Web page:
With many interpreters, families still trying to leave Afghanistan, a local organization offers help

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ROCHESTER, N.Y. (WROC) — It has been nearly a month since U.S. troops pulled out of Afghanistan, ending the longest war in the country’s history. 

However, many interpreters and families who helped the U.S. during the war are still waiting in fear to get out.

Rochester’s Refugees Helping Refugees has been helping people fill out applications for humanitarian parole for their family members. 

“We have a handful of clients from Afghanistan who have brothers, fathers, you know, mothers, sisters, cousins in Afghanistan, who are in really dire situations. A lot of them were working for the government or were in some kind of high profile lifestyle,” said Pamala Adams, a Case Manager and advocate at Refugees Helping Refugees. 

The humanitarian parole comes after the Biden Administration announced last month that they will be using its parole authority to process in evacuated Afghans who do not already have visas. 

Adams says the application grants permission for people in Afghanistan to come into the United States for a temporary period of time due to the emergency situation there.

But applying for parole can take both time and money, which is something not all families have. 

“People are being actively searched for and hunted for by the Taliban and we’ve had clients just really hysterical, understandably, you know unable to sleep because they’re so worried,” Adams said.

“They can’t get in touch with their family members, they find out the family has been hiding in a garage, or, we’ve just heard terrible stories of bomb threats in their cars and watching other family members, neighbors being killed by the Taliban,” she continued.

Adams says they are asking the community for help with donations because the application process can be expensive, especially for large-sized families. 

“We are raising money for the humanitarian parole fee, which is $575 per application. And each family member in Afghanistan needs their own application. So you can imagine it’s quite expensive,” Adams said. 

Rochester residents Haji Yuldash and Dina Ehmeid know first hand what it’s like to have family still in Afghanistan and be waiting desperately for them to come to a safer place.

Ehmeid’s brother is currently in the country and she said he worked in high up positions, which is why she is worried the Taliban is looking for him. 

“He is not safe,” Ehmeid said. “Two times they have come in and knocked on my mother home and they question about my brother.”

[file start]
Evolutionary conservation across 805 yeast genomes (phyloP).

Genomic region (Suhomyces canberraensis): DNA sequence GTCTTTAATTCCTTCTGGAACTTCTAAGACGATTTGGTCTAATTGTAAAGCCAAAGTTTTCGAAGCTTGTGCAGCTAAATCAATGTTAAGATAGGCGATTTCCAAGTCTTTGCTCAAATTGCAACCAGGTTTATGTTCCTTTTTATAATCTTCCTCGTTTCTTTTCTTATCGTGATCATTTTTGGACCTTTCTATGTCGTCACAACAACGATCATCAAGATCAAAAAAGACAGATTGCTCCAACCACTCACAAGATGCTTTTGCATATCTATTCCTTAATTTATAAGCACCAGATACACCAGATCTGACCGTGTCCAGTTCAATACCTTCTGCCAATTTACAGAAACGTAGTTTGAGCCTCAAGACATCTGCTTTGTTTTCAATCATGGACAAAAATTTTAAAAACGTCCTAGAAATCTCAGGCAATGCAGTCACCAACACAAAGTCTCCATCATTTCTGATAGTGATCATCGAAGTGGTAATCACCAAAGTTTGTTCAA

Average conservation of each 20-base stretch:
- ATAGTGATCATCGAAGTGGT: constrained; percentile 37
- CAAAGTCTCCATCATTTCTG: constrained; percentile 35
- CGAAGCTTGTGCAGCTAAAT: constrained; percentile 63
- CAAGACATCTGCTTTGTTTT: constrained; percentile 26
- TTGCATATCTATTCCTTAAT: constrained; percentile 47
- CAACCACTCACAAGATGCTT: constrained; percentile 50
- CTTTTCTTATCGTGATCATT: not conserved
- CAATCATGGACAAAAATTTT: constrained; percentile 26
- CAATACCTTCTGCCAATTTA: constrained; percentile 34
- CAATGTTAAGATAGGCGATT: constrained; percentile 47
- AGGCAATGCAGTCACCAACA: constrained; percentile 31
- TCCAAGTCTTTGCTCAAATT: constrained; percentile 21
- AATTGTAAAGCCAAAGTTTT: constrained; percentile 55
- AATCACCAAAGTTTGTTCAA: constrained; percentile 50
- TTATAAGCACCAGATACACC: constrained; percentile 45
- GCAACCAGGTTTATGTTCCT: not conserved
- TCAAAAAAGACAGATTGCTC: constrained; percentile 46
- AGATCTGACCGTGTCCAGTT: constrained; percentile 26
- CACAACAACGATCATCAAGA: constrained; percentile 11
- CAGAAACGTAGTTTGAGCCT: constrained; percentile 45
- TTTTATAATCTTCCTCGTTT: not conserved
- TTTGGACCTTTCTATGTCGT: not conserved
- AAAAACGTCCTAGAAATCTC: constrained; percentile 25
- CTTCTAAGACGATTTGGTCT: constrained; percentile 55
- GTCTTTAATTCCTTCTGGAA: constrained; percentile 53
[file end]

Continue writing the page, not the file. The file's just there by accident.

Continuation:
Yuldash worked as an interpreter for the U.S. before coming to America on a Special Immigrant Visa. He still has a brother in Afghanistan who worked for the Afghan Air Force. 

“Taliban got the biometrics of national army and they afraid that they are going to be searched by the device that they have in their hand. So their fingerprints and other biodata is right now in the Taliban’s hands,  so there’s a lot of chance that they will be in search, they will be cut, and that’s why I have a concern about his future,” Yuldash said. 

With U.S. troops now gone, Yuldash said it’s even more difficult for families who have helped the U.S. 

“People in Afghanistan wanted always peace and prosperity, and they tasted freedom and democracy in 20 years with the help of United States…. everything is now coming back to the beginning,” Yuldash said. “20 years of accomplishment… wiped it out in 20 days.”

Because of the uncertainty over family member’s safety, Yuldash, Dina, and many others are calling on the government to help speed up the humanitarian parole process. 

“I request from US government to accelerate humanitarian program for those who filed parole and SIVS to bring them here,” Yuldash said. 

Along with the expensive cost, Adams says another tricky part of humanitarian parole is that even if someone is granted it by the US government, they still have to find their own way to leave Afghanistan. 

Those on this parole who come to the United States will also eventually have to apply for a more permanent status. 

To help pay for parole application fees, Refugees Helping Refugees has set up a GoFundMe link to collect donations. They have already raised close to $3,000. Their goal is to collect $20,000, which would sponsor 20 individuals.

You can also send a check made out to Refugees Helping Refugees to 259 Rutgers St, Rochester, NY 14607.

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